Where every word to the right of the => automatically gets added to a search for a word to the left.

Not only does our new search stack provide us with a useful way to discover emergent relationships, but it makes it easy for us to “seal them in,” allowing multiple types of user to get the most from our collections site.

How re-opening the museum enhanced our online collection: new views, new API methods

At the backend of our museum’s new interactive experiences lies our API, which is responsible for providing the frontend with all the data necessary to flesh out the experience. From everyday information like an object’s title to more novel features such as tags, videos and people relationships, the API gathers and organizes everything that you see on our digital tables before it gets displayed.

In order to meet the needs of the experiences designed for us by Local Projects on our interactive tables, we added a lot of new data to the API. Some of it was sitting there and we just had to go find it, other aspects we had to generate anew.

Either way, this marks a huge step towards a more complete and meaningful representation of our collection on the internet.

Today, we’re happy to announce that all of this newly-gathered data is live on our website and is also publicly available over the API (head to the API methods documentation to see more about that if you’re interested in playing with it programmatically).

People

For the Hewitt Sisters Collect exhibition, Local Projects designed a front-end experience for the multitouch tables that highlights the early donors to the museum’s collection and how they were connected to each other. Our in-house “TMS liaison”, Sara Rubinow, worked to gather and structure this information before adding it to TMS, our collection management system, as “constituent associations”. From there I extracted the structured data to add to our website.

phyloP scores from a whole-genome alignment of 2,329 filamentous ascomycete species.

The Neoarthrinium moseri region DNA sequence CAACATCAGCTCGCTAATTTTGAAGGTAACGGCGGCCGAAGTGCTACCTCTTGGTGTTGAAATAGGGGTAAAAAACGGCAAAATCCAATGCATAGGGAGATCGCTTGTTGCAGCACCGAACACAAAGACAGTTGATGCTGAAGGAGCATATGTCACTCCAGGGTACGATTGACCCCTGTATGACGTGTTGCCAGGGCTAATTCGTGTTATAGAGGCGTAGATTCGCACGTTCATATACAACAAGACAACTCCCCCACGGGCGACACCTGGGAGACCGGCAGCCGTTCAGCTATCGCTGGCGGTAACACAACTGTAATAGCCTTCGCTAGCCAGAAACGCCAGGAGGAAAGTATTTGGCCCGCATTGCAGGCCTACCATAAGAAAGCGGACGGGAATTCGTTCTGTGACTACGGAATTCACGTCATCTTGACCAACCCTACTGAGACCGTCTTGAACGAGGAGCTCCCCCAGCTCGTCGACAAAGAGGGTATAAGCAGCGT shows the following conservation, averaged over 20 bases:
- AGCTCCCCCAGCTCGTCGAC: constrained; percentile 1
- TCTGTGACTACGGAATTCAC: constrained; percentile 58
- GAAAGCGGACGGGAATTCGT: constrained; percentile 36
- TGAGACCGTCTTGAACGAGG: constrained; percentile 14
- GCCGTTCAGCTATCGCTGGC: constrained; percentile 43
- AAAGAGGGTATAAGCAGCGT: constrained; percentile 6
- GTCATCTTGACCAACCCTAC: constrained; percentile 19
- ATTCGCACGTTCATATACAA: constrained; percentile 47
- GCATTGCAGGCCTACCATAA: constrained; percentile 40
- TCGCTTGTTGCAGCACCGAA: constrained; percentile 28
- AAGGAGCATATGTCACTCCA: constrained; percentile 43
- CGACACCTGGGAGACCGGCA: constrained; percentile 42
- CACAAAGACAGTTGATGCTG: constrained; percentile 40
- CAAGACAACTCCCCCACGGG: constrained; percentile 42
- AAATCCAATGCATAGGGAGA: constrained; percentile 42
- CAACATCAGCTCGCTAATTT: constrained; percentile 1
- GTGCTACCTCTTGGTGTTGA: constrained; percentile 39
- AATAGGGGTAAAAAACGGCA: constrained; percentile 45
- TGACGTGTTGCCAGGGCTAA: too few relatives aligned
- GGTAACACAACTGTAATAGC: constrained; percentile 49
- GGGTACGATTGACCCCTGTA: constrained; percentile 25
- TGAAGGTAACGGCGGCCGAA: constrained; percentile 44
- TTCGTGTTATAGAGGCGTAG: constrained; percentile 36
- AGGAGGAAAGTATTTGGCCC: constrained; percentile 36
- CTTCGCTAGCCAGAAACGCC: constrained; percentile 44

We created a the following new views on the web frontend to house this data:

We also added a few new biography-related fields: portraits or photographs of Hewitt Sisters people and two new biographies, one 75 words and the other 50 characters. These changes are viewable on applicable people pages (e.g. Eleanor Garnier Hewitt) and the search results page.

The overall effect of this is to make more use of this ‘people-related’ data, and to encourage the further expansion of it over time. We can already imagine a future where other interfaces examining and revealing the network of relationships behind the people in our collection are easily explored.

Object Locations and Things On Display

Some of the more difficult tasks in updating our backend to meet the new requirements related to dealing with objects no longer being static – but moving on and off display. As far as the website was concerned, it was a luxury in our three years of renovation that objects weren’t moving around a whole lot because it meant we didn’t have to prioritize the writing of code to handle their movement.

But now that we are open we need to better distinguish those objects in storage from those that are on display. More importantly, if it is on display, we also need to say which exhibition, and which room it is on display.